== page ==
Derry City: Shiels wanted season opening Finn Harps defeat called off

KENNY SHIELS believes Derry City's derby clash against Finn Harps last Friday night should never have gone ahead due to the dire state of the Finn Park pitch.

Tuesday, 8th March 2016, 7:31 am
Updated Tuesday, 8th March 2016, 8:36 am
Derry's Ronan Curtis and Finn Harps David Scully. Mandatory Credit Photo Lorcan Doherty /

The Derry City boss made desperate attempts to postpone the fixture prior to kick-off and convened a meeting with the FAI’s match delegate, complaining the sodden surface wasn’t up to standard.

The playing surface at the Ballybofey venue received widespread criticism as the midweek snow and heavy rain left it in a poor state of repair and the much anticipated season opener became a ‘damp squib’ for the 1,150 travelling Derry City support.

Shiels claims both the FAI delegate and officials agreed the heavy pitch would severely hamper the quality of the game but match referee, Tom Connolly decided it wasn’t a health and safety concern and refused to postpone the fixture.

And while the Derry manager was adamant the game shouldn’t have got the green light, he understands the pressure the officials were under to play the game due to the large numbers of supporters in attendance.

“We tried to get the game postponed,” confirmed Shiels. “Before the game started I went to see the match delegate and told him the pitch wasn’t playable’,” he explained.

“From the sides and stands it looked playable but walking over it, it was wet, spongy and the ball wouldn’t bounce. You couldn’t pass the ball and if you can’t do that then the team that advocates that type of game is going to be disadvantaged.

“I spoke with the referee and he agreed it wasn’t good but said to see how it goes for the first 10 or 15 minutes.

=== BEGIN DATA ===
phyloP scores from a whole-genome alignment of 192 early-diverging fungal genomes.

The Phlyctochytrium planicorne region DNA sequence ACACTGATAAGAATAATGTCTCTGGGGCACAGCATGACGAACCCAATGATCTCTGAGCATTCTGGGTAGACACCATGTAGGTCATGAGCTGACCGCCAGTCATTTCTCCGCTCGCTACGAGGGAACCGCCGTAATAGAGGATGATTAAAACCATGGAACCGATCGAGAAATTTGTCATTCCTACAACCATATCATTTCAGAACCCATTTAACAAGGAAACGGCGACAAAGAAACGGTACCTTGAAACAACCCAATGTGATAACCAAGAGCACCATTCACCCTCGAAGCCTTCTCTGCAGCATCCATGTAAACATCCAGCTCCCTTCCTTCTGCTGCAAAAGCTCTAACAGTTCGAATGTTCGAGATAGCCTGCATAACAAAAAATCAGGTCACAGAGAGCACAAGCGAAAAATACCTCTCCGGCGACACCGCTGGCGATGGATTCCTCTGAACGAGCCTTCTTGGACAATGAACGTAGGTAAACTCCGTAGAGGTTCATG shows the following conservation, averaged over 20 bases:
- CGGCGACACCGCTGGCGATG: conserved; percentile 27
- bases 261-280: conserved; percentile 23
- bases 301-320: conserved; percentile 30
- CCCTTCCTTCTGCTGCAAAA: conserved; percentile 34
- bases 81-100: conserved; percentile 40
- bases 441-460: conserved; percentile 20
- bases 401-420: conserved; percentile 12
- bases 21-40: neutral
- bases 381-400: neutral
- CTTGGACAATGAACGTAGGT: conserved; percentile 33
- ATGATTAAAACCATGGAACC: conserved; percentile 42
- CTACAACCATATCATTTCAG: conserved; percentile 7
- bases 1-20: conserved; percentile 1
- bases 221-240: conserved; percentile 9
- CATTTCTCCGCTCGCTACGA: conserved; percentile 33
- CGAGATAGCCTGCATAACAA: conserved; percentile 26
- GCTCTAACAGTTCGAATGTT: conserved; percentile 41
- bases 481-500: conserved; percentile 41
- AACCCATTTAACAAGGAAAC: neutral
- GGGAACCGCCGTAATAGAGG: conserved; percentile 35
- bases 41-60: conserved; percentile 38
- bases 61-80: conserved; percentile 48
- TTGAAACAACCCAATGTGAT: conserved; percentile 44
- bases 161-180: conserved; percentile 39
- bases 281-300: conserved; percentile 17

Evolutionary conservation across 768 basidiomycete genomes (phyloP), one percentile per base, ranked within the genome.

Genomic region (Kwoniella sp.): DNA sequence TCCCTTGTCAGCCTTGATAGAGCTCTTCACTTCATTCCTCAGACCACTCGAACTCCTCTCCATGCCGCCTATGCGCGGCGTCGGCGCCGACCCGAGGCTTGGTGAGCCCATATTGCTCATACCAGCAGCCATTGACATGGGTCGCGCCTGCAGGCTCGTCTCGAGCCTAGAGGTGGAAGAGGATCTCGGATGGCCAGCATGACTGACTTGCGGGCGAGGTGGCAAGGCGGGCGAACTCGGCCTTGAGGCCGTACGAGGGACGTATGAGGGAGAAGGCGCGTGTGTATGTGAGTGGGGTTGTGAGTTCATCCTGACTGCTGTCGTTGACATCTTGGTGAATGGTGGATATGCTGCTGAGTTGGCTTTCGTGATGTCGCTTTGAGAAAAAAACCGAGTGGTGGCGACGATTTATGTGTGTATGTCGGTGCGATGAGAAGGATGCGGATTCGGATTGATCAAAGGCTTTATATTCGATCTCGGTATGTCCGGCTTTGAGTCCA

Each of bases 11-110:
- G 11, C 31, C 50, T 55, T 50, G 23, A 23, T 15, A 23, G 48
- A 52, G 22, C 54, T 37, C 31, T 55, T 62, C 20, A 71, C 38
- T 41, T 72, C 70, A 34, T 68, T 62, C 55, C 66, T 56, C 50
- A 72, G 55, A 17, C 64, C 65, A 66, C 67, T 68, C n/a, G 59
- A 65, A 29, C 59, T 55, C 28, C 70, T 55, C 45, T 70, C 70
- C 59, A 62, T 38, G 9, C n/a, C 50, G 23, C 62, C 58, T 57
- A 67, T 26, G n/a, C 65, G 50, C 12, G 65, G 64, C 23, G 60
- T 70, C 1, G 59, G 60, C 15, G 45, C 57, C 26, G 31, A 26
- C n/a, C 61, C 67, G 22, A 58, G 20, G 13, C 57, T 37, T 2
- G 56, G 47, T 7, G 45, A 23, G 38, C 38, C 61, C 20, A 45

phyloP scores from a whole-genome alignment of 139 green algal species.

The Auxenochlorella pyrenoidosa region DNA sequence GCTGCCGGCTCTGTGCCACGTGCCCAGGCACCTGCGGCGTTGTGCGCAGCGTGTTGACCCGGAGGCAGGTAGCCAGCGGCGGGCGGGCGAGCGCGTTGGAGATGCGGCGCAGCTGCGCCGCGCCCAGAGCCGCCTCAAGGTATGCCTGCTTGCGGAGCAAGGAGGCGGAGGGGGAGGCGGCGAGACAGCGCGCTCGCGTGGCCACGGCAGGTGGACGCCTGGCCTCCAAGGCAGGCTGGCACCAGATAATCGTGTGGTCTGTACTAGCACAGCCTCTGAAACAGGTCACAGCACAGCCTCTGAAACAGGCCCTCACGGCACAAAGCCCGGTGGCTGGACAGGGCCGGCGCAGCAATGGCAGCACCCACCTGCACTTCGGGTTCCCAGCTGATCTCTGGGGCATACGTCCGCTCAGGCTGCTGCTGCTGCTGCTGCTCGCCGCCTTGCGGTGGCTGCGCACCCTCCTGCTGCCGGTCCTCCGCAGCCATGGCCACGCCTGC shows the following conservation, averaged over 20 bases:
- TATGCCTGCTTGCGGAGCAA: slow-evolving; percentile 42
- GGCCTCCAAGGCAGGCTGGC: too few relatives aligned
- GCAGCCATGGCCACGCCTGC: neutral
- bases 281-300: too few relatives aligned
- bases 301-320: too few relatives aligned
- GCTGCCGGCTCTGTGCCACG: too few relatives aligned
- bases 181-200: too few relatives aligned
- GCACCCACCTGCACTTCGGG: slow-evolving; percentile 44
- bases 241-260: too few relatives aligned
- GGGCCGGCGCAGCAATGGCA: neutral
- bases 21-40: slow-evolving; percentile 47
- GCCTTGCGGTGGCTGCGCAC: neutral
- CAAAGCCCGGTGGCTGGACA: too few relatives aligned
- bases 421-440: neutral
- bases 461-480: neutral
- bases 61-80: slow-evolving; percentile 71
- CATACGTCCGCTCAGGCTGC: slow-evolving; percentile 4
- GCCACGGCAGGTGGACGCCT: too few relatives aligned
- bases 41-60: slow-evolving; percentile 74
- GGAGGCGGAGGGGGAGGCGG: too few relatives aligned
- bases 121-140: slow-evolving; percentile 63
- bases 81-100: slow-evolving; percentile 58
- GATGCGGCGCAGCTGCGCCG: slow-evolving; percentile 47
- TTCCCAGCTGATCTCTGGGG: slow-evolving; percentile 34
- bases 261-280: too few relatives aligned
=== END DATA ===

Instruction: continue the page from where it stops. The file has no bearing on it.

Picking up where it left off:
“I can understand the referee because there’s a big crowd there and he doesn’t want to let everyone down but it was before the game I put in a complaint. I wanted an answer and didn’t get a satisfactory one.

“The referee was under pressure to play the game but in the end, I was proven right and football became the victim.”

The match certainly wasn’t for the football purists as Harps battled to their first win over Derry since 1998. And while Shiels refused to blame the conditions for his side’s opening day defeat, he said the surface ‘massively reduced the entertainment’ value of the clash.

“It’s the referee’s remit to ensure the health and safety of the players and if there’s no danger to the players’ safety, in their opinion, then they play the game, irrespective of the danger to football.

“There was a massive danger to football because it endangered the product,” he continued. “And they must also ensure the quality of the two teams isn’t impaired. It’s as simple as that.

“When we stepped on the pitch with boots, we went in at least three inches into the ground in places but the referee said it was playable because it didn’t endanger the players.

“However, it endangered the product massively. This was all discussed before the game so it’s not a case of making excuses.

“You have to do what’s best for football. I know people in glass houses shouldn’t throw stones and I know this time last year the pitch at Brandywell wasn’t up to standard.

“But we have to put football first. It’s an entertainment sport where people come and pay money to be entertained. And if there’s something there that is massively hampering that entertainment and that being the pitch then don’t play the game!”